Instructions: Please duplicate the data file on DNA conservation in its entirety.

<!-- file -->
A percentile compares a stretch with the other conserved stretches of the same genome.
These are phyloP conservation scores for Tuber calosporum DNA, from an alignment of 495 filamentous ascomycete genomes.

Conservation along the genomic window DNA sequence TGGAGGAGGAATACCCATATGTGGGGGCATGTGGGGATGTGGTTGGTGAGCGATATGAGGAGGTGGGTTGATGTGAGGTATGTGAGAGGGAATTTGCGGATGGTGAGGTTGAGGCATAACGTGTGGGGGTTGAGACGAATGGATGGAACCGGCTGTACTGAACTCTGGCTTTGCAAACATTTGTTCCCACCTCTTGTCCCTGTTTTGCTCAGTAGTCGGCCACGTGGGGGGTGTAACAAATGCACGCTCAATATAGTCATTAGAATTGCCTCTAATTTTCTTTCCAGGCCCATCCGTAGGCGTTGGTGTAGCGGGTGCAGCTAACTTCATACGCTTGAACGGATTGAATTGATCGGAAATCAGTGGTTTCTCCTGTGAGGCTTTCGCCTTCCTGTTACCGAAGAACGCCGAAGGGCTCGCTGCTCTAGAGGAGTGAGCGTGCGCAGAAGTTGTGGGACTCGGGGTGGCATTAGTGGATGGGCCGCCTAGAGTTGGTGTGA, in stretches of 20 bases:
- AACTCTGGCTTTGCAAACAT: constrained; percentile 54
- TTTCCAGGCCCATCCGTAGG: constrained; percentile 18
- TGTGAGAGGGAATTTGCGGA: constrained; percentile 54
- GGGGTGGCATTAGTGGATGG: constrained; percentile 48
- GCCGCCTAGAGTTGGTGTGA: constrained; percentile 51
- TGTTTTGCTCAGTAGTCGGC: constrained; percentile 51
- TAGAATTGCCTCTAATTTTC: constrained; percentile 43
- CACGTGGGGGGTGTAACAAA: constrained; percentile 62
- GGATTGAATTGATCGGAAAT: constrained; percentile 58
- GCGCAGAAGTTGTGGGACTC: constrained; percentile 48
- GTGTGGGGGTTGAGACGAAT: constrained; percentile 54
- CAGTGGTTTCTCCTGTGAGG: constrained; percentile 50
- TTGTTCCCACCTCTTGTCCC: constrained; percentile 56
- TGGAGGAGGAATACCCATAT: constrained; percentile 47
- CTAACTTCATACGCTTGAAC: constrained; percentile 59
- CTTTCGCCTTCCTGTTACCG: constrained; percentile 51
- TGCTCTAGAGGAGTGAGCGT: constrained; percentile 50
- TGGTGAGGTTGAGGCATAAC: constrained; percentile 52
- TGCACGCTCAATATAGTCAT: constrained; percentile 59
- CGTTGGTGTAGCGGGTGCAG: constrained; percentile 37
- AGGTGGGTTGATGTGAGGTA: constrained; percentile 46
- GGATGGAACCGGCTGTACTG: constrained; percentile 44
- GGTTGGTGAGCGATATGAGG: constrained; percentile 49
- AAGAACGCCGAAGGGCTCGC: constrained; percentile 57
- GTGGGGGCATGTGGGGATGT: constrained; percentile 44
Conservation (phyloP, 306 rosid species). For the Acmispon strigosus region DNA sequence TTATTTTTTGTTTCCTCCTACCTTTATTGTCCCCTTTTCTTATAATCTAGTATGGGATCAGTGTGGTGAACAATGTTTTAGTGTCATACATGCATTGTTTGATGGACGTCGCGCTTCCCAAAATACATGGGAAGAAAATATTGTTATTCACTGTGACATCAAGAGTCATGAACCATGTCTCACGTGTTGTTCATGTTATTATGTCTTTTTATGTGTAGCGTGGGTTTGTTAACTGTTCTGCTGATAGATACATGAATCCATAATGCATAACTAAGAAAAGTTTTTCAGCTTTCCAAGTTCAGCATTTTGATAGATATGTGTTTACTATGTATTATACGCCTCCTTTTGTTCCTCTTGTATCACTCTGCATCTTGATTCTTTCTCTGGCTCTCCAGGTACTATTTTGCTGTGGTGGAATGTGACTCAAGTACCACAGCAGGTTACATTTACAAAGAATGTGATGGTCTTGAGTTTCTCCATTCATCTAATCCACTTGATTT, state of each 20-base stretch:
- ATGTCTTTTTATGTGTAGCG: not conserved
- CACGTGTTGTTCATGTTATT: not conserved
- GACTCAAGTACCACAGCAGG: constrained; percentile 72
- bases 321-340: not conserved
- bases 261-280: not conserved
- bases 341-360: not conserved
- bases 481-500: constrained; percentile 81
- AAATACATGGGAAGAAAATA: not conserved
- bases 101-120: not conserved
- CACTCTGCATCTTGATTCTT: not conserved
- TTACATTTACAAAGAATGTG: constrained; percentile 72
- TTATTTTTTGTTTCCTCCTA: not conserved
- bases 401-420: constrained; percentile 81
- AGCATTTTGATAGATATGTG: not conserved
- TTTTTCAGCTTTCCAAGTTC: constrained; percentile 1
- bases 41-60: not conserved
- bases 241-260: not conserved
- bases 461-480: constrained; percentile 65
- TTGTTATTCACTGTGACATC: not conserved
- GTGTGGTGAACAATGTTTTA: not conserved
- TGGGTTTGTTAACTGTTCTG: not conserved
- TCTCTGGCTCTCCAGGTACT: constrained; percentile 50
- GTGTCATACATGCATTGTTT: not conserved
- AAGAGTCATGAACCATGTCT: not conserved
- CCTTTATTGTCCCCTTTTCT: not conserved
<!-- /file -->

A percentile compares a stretch with the other conserved stretches of the same genome.
These are phyloP conservation scores for Tuber calosporum DNA, from an alignment of 495 filamentous ascomycete genomes.

Conservation along the genomic window DNA sequence TGGAGGAGGAATACCCATATGTGGGGGCATGTGGGGATGTGGTTGGTGAGCGATATGAGGAGGTGGGTTGATGTGAGGTATGTGAGAGGGAATTTGCGGATGGTGAGGTTGAGGCATAACGTGTGGGGGTTGAGACGAATGGATGGAACCGGCTGTACTGAACTCTGGCTTTGCAAACATTTGTTCCCACCTCTTGTCCCTGTTTTGCTCAGTAGTCGGCCACGTGGGGGGTGTAACAAATGCACGCTCAATATAGTCATTAGAATTGCCTCTAATTTTCTTTCCAGGCCCATCCGTAGGCGTTGGTGTAGCGGGTGCAGCTAACTTCATACGCTTGAACGGATTGAATTGATCGGAAATCAGTGGTTTCTCCTGTGAGGCTTTCGCCTTCCTGTTACCGAAGAACGCCGAAGGGCTCGCTGCTCTAGAGGAGTGAGCGTGCGCAGAAGTTGTGGGACTCGGGGTGGCATTAGTGGATGGGCCGCCTAGAGTTGGTGTGA, in stretches of 20 bases:
- AACTCTGGCTTTGCAAACAT: constrained; percentile 54
- TTTCCAGGCCCATCCGTAGG: constrained; percentile 18
- TGTGAGAGGGAATTTGCGGA: constrained; percentile 54
- GGGGTGGCATTAGTGGATGG: constrained; percentile 48
- GCCGCCTAGAGTTGGTGTGA: constrained; percentile 51
- TGTTTTGCTCAGTAGTCGGC: constrained; percentile 51
- TAGAATTGCCTCTAATTTTC: constrained; percentile 43
- CACGTGGGGGGTGTAACAAA: constrained; percentile 62
- GGATTGAATTGATCGGAAAT: constrained; percentile 58
- GCGCAGAAGTTGTGGGACTC: constrained; percentile 48
- GTGTGGGGGTTGAGACGAAT: constrained; percentile 54
- CAGTGGTTTCTCCTGTGAGG: constrained; percentile 50
- TTGTTCCCACCTCTTGTCCC: constrained; percentile 56
- TGGAGGAGGAATACCCATAT: constrained; percentile 47
- CTAACTTCATACGCTTGAAC: constrained; percentile 59
- CTTTCGCCTTCCTGTTACCG: constrained; percentile 51
- TGCTCTAGAGGAGTGAGCGT: constrained; percentile 50
- TGGTGAGGTTGAGGCATAAC: constrained; percentile 52
- TGCACGCTCAATATAGTCAT: constrained; percentile 59
- CGTTGGTGTAGCGGGTGCAG: constrained; percentile 37
- AGGTGGGTTGATGTGAGGTA: constrained; percentile 46
- GGATGGAACCGGCTGTACTG: constrained; percentile 44
- GGTTGGTGAGCGATATGAGG: constrained; percentile 49
- AAGAACGCCGAAGGGCTCGC: constrained; percentile 57
- GTGGGGGCATGTGGGGATGT: constrained; percentile 44
Conservation (phyloP, 306 rosid species). For the Acmispon strigosus region DNA sequence TTATTTTTTGTTTCCTCCTACCTTTATTGTCCCCTTTTCTTATAATCTAGTATGGGATCAGTGTGGTGAACAATGTTTTAGTGTCATACATGCATTGTTTGATGGACGTCGCGCTTCCCAAAATACATGGGAAGAAAATATTGTTATTCACTGTGACATCAAGAGTCATGAACCATGTCTCACGTGTTGTTCATGTTATTATGTCTTTTTATGTGTAGCGTGGGTTTGTTAACTGTTCTGCTGATAGATACATGAATCCATAATGCATAACTAAGAAAAGTTTTTCAGCTTTCCAAGTTCAGCATTTTGATAGATATGTGTTTACTATGTATTATACGCCTCCTTTTGTTCCTCTTGTATCACTCTGCATCTTGATTCTTTCTCTGGCTCTCCAGGTACTATTTTGCTGTGGTGGAATGTGACTCAAGTACCACAGCAGGTTACATTTACAAAGAATGTGATGGTCTTGAGTTTCTCCATTCATCTAATCCACTTGATTT, state of each 20-base stretch:
- ATGTCTTTTTATGTGTAGCG: not conserved
- CACGTGTTGTTCATGTTATT: not conserved
- GACTCAAGTACCACAGCAGG: constrained; percentile 72
- bases 321-340: not conserved
- bases 261-280: not conserved
- bases 341-360: not conserved
- bases 481-500: constrained; percentile 81
- AAATACATGGGAAGAAAATA: not conserved
- bases 101-120: not conserved
- CACTCTGCATCTTGATTCTT: not conserved
- TTACATTTACAAAGAATGTG: constrained; percentile 72
- TTATTTTTTGTTTCCTCCTA: not conserved
- bases 401-420: constrained; percentile 81
- AGCATTTTGATAGATATGTG: not conserved
- TTTTTCAGCTTTCCAAGTTC: constrained; percentile 1
- bases 41-60: not conserved
- bases 241-260: not conserved
- bases 461-480: constrained; percentile 65
- TTGTTATTCACTGTGACATC: not conserved
- GTGTGGTGAACAATGTTTTA: not conserved
- TGGGTTTGTTAACTGTTCTG: not conserved
- TCTCTGGCTCTCCAGGTACT: constrained; percentile 50
- GTGTCATACATGCATTGTTT: not conserved
- AAGAGTCATGAACCATGTCT: not conserved
- CCTTTATTGTCCCCTTTTCT: not conserved